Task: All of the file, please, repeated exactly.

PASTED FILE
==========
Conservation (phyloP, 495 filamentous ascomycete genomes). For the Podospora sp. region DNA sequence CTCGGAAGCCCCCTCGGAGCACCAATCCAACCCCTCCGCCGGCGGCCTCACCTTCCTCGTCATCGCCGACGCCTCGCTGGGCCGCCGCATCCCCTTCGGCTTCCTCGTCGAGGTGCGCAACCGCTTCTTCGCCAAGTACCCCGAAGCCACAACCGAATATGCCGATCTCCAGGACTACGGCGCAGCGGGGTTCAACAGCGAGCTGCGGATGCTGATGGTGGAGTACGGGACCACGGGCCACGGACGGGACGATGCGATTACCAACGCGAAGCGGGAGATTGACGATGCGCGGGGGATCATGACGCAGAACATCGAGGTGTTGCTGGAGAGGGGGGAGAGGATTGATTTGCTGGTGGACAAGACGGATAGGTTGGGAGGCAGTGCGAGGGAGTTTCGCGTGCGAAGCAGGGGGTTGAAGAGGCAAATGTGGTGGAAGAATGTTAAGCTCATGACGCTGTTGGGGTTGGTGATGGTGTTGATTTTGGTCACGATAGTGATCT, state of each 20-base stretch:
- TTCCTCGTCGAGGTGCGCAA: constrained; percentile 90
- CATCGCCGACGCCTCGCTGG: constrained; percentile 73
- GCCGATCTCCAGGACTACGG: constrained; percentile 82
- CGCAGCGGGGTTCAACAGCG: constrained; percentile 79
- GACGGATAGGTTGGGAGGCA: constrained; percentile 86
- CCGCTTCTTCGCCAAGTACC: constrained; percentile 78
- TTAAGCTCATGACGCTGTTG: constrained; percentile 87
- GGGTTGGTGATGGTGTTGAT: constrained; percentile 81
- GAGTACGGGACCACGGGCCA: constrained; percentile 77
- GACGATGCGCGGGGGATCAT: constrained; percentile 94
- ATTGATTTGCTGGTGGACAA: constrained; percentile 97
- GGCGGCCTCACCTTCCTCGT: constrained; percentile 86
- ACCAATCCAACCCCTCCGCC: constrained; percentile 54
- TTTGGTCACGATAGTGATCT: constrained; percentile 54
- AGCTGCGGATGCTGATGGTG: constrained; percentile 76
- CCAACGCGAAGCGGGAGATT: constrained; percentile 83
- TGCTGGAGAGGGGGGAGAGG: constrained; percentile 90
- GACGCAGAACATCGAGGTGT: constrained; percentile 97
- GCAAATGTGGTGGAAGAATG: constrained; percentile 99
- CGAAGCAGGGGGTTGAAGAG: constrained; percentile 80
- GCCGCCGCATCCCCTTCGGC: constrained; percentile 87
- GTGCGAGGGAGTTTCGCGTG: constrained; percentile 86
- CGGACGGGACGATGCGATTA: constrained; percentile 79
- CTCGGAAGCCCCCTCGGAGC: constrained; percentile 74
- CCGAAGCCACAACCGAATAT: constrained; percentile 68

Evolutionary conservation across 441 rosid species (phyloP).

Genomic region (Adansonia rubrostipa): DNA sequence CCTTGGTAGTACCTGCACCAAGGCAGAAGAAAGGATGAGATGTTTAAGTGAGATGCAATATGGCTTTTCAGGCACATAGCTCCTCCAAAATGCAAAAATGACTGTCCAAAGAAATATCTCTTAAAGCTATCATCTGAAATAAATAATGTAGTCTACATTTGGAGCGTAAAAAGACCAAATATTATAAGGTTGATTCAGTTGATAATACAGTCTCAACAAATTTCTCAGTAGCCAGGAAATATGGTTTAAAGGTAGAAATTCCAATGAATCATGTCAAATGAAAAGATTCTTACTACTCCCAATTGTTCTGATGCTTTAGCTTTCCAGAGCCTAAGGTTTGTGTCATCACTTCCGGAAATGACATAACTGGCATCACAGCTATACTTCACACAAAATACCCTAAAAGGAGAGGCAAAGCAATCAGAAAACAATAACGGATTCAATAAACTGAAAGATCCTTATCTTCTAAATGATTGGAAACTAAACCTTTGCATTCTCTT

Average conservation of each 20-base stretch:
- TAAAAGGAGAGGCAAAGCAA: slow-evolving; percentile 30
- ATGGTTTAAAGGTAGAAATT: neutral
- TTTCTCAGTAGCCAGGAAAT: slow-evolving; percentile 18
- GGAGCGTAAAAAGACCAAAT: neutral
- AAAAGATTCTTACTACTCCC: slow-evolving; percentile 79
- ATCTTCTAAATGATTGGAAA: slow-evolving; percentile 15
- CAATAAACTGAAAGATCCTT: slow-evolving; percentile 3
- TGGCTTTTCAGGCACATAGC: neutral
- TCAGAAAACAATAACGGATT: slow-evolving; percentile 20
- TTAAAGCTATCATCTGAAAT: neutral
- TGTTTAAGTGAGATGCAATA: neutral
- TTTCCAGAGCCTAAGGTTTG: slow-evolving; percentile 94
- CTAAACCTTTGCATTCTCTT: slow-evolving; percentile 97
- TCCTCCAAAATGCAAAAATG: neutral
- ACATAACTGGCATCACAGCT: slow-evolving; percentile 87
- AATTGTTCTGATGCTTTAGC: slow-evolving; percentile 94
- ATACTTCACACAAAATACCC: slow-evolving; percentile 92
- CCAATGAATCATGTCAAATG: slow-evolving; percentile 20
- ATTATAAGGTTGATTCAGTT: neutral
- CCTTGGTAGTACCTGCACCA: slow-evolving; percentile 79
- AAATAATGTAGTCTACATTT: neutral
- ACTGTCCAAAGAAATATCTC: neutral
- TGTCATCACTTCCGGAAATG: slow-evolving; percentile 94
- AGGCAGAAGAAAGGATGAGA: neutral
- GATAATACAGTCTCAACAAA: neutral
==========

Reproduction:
Conservation (phyloP, 495 filamentous ascomycete genomes). For the Podospora sp. region DNA sequence CTCGGAAGCCCCCTCGGAGCACCAATCCAACCCCTCCGCCGGCGGCCTCACCTTCCTCGTCATCGCCGACGCCTCGCTGGGCCGCCGCATCCCCTTCGGCTTCCTCGTCGAGGTGCGCAACCGCTTCTTCGCCAAGTACCCCGAAGCCACAACCGAATATGCCGATCTCCAGGACTACGGCGCAGCGGGGTTCAACAGCGAGCTGCGGATGCTGATGGTGGAGTACGGGACCACGGGCCACGGACGGGACGATGCGATTACCAACGCGAAGCGGGAGATTGACGATGCGCGGGGGATCATGACGCAGAACATCGAGGTGTTGCTGGAGAGGGGGGAGAGGATTGATTTGCTGGTGGACAAGACGGATAGGTTGGGAGGCAGTGCGAGGGAGTTTCGCGTGCGAAGCAGGGGGTTGAAGAGGCAAATGTGGTGGAAGAATGTTAAGCTCATGACGCTGTTGGGGTTGGTGATGGTGTTGATTTTGGTCACGATAGTGATCT, state of each 20-base stretch:
- TTCCTCGTCGAGGTGCGCAA: constrained; percentile 90
- CATCGCCGACGCCTCGCTGG: constrained; percentile 73
- GCCGATCTCCAGGACTACGG: constrained; percentile 82
- CGCAGCGGGGTTCAACAGCG: constrained; percentile 79
- GACGGATAGGTTGGGAGGCA: constrained; percentile 86
- CCGCTTCTTCGCCAAGTACC: constrained; percentile 78
- TTAAGCTCATGACGCTGTTG: constrained; percentile 87
- GGGTTGGTGATGGTGTTGAT: constrained; percentile 81
- GAGTACGGGACCACGGGCCA: constrained; percentile 77
- GACGATGCGCGGGGGATCAT: constrained; percentile 94
- ATTGATTTGCTGGTGGACAA: constrained; percentile 97
- GGCGGCCTCACCTTCCTCGT: constrained; percentile 86
- ACCAATCCAACCCCTCCGCC: constrained; percentile 54
- TTTGGTCACGATAGTGATCT: constrained; percentile 54
- AGCTGCGGATGCTGATGGTG: constrained; percentile 76
- CCAACGCGAAGCGGGAGATT: constrained; percentile 83
- TGCTGGAGAGGGGGGAGAGG: constrained; percentile 90
- GACGCAGAACATCGAGGTGT: constrained; percentile 97
- GCAAATGTGGTGGAAGAATG: constrained; percentile 99
- CGAAGCAGGGGGTTGAAGAG: constrained; percentile 80
- GCCGCCGCATCCCCTTCGGC: constrained; percentile 87
- GTGCGAGGGAGTTTCGCGTG: constrained; percentile 86
- CGGACGGGACGATGCGATTA: constrained; percentile 79
- CTCGGAAGCCCCCTCGGAGC: constrained; percentile 74
- CCGAAGCCACAACCGAATAT: constrained; percentile 68

Evolutionary conservation across 441 rosid species (phyloP).

Genomic region (Adansonia rubrostipa): DNA sequence CCTTGGTAGTACCTGCACCAAGGCAGAAGAAAGGATGAGATGTTTAAGTGAGATGCAATATGGCTTTTCAGGCACATAGCTCCTCCAAAATGCAAAAATGACTGTCCAAAGAAATATCTCTTAAAGCTATCATCTGAAATAAATAATGTAGTCTACATTTGGAGCGTAAAAAGACCAAATATTATAAGGTTGATTCAGTTGATAATACAGTCTCAACAAATTTCTCAGTAGCCAGGAAATATGGTTTAAAGGTAGAAATTCCAATGAATCATGTCAAATGAAAAGATTCTTACTACTCCCAATTGTTCTGATGCTTTAGCTTTCCAGAGCCTAAGGTTTGTGTCATCACTTCCGGAAATGACATAACTGGCATCACAGCTATACTTCACACAAAATACCCTAAAAGGAGAGGCAAAGCAATCAGAAAACAATAACGGATTCAATAAACTGAAAGATCCTTATCTTCTAAATGATTGGAAACTAAACCTTTGCATTCTCTT

Average conservation of each 20-base stretch:
- TAAAAGGAGAGGCAAAGCAA: slow-evolving; percentile 30
- ATGGTTTAAAGGTAGAAATT: neutral
- TTTCTCAGTAGCCAGGAAAT: slow-evolving; percentile 18
- GGAGCGTAAAAAGACCAAAT: neutral
- AAAAGATTCTTACTACTCCC: slow-evolving; percentile 79
- ATCTTCTAAATGATTGGAAA: slow-evolving; percentile 15
- CAATAAACTGAAAGATCCTT: slow-evolving; percentile 3
- TGGCTTTTCAGGCACATAGC: neutral
- TCAGAAAACAATAACGGATT: slow-evolving; percentile 20
- TTAAAGCTATCATCTGAAAT: neutral
- TGTTTAAGTGAGATGCAATA: neutral
- TTTCCAGAGCCTAAGGTTTG: slow-evolving; percentile 94
- CTAAACCTTTGCATTCTCTT: slow-evolving; percentile 97
- TCCTCCAAAATGCAAAAATG: neutral
- ACATAACTGGCATCACAGCT: slow-evolving; percentile 87
- AATTGTTCTGATGCTTTAGC: slow-evolving; percentile 94
- ATACTTCACACAAAATACCC: slow-evolving; percentile 92
- CCAATGAATCATGTCAAATG: slow-evolving; percentile 20
- ATTATAAGGTTGATTCAGTT: neutral
- CCTTGGTAGTACCTGCACCA: slow-evolving; percentile 79
- AAATAATGTAGTCTACATTT: neutral
- ACTGTCCAAAGAAATATCTC: neutral
- TGTCATCACTTCCGGAAATG: slow-evolving; percentile 94
- AGGCAGAAGAAAGGATGAGA: neutral
- GATAATACAGTCTCAACAAA: neutral